Published: 18th August
Asbestos Removal Services

When Is Asbestos Dangerous?

Asbestos is a naturally occurring mineral found in rocks and soil. Because of its durability and heat resistance properties, it can be deployed in a number of applications, like an insulator in construction materials or as a non-flammable material.

Asbestos exposure can have significant, adverse health effects. Exposure to asbestos can raise your risk of getting lung cancer too. After being exposed to asbestos, mesothelioma, or cancer of the mesothelial tissue, can develop. Moreover, problems associated with the exposure might take years to reflect.

Working with asbestos increases your chances of getting mesothelioma. When working in an area where asbestos is present, it is strongly advised that you wear a face mask.

When Is Asbestos Dangerous?

Asbestos is dangerous when it is friable! The word “friable” refers to how readily asbestos may be crumbled by hand, releasing fibres into the air. The asbestos insulator that has been sprayed is extremely friable while the asbestos floor tile, on the other hand, is not. Ceiling tiles, floor tiles, undamaged laboratory cabinet tops, shingles, fire doors, siding shingles, and other asbestos-containing materials will not release asbestos fibres unless disturbed or wrecked in a certain way. If an asbestos ceiling tile, for example, is drilled or broken, fibres may be released into the air. If they are left alone and not disturbed in any way, they will not be dangerous.

Damage and degradation will make asbestos-containing materials more fragile. Water damage, constant vibration, ageing, and physical impact such as drill, blending, polishing, chopping, sawing, or hammering can break down the materials, increasing the likelihood of fibre release.

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Breathing is the most frequent route for asbestos fibres to enter the body. In reality, asbestos-containing material is not typically regarded as hazardous unless it emits dust or fibres into the air, where they can be breathed or swallowed. Most of those fibres will become stuck in the mucous membranes of the nose and throat, where they can be evacuated, but others can enter the lungs or, if ingested, into the digestive system. When asbestos fibres get stuck in the body, they can create health concerns and can be dangerous.

What Products Can Contain Asbestos?

Asbestos has been unearthed and used since the late 1800s. During World War II, factories began utilizing it even more. Asbestos is in many products, comprising building commodities such as:

Siding, roofing, and cement shingles

Casings for electrical wires are a type of casing.


Joint compound and patching

Insulation for pipes, ducts, and furnaces.

Adhesives and floor tile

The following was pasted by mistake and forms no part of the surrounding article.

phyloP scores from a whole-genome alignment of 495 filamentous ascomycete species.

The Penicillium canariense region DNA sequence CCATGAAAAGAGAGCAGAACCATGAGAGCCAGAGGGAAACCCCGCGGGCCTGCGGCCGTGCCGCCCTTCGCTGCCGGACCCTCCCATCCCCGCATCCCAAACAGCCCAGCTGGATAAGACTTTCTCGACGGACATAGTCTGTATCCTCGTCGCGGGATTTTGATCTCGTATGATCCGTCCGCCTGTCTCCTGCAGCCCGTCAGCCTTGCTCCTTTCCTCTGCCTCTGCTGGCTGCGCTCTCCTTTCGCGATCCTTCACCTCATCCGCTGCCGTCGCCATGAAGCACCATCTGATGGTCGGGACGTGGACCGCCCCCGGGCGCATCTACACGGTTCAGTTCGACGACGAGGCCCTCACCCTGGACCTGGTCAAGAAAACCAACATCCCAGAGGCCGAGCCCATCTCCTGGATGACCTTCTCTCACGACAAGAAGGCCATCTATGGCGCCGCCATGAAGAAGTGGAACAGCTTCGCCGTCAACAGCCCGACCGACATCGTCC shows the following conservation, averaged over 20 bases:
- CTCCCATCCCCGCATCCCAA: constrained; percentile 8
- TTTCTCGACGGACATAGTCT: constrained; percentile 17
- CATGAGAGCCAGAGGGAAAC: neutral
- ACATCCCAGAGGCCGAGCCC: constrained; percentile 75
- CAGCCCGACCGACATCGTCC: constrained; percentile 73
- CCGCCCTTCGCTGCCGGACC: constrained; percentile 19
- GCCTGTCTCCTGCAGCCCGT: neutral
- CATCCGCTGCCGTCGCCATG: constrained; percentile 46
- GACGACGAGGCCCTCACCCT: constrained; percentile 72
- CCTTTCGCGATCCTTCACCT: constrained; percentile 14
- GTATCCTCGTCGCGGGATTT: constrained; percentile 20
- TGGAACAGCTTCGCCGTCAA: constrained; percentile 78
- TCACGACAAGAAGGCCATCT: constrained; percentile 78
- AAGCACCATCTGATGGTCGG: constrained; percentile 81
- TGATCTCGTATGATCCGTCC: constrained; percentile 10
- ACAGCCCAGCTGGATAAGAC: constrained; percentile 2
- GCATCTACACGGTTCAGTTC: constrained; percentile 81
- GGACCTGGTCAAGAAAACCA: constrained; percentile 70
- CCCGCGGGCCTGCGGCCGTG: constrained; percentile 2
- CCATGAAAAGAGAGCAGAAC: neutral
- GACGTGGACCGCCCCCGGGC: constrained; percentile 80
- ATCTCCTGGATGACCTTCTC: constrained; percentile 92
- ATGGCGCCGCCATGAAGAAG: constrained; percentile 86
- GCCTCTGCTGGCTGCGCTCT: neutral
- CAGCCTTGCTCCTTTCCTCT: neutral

Material for soundproofing.

Numerous household derivatives and fabrics also contain asbestos, including:

In gas-fired fireplaces, where artificial ashes and embers are used.

Brake pads and linings for automobiles, as well as clutch facings and gaskets.

Fire-resistant gloves, cooktop pads, table pads, and fabrics (including blankets and curtains).

Plastics, paints, coatings, and adhesives are all examples.

Consumer garden items and vermiculite-based attic insulation.

How does asbestos affect health?

Unless they are released into the air, asbestos fibres are not dangerous. The fibres break down into small particles as they are discharged. We inhale the particles when they become airborne. They then gather in the lungs, scarring and inflaming them.

Determining Factors That Makes Asbestos Dangerous:

  1. The Amount And Duration Of Exposure – the more you get exposed to asbestos the more fibres will enter your body, and the more possibilities you are to have asbestos-related problems. As there is no “safe level” of asbestos exposure, people who are exposed more often over an extended period of time are more at threat.
  2. Whether You Smoke Or Not – You are significantly more likely to get lung cancer if you smoke and have been exposed to asbestos than if you do not smoke and have not been exposed to asbestos. If you work with asbestos or have been exposed to it, the first thing you should do to lower your cancer risk is to quit smoking.
  3. Age – Mesothelioma has been diagnosed in the children of asbestos workers whose only exposure was from dust brought home on the clothing of family members who worked with asbestos. When people inhale asbestos, the younger they are, the more likely they are to develop mesothelioma. This is why tremendous efforts are being made to keep school children safe.


Since each exposure to asbestos raises the body load of asbestos fibres, preventing and minimising your exposure is important.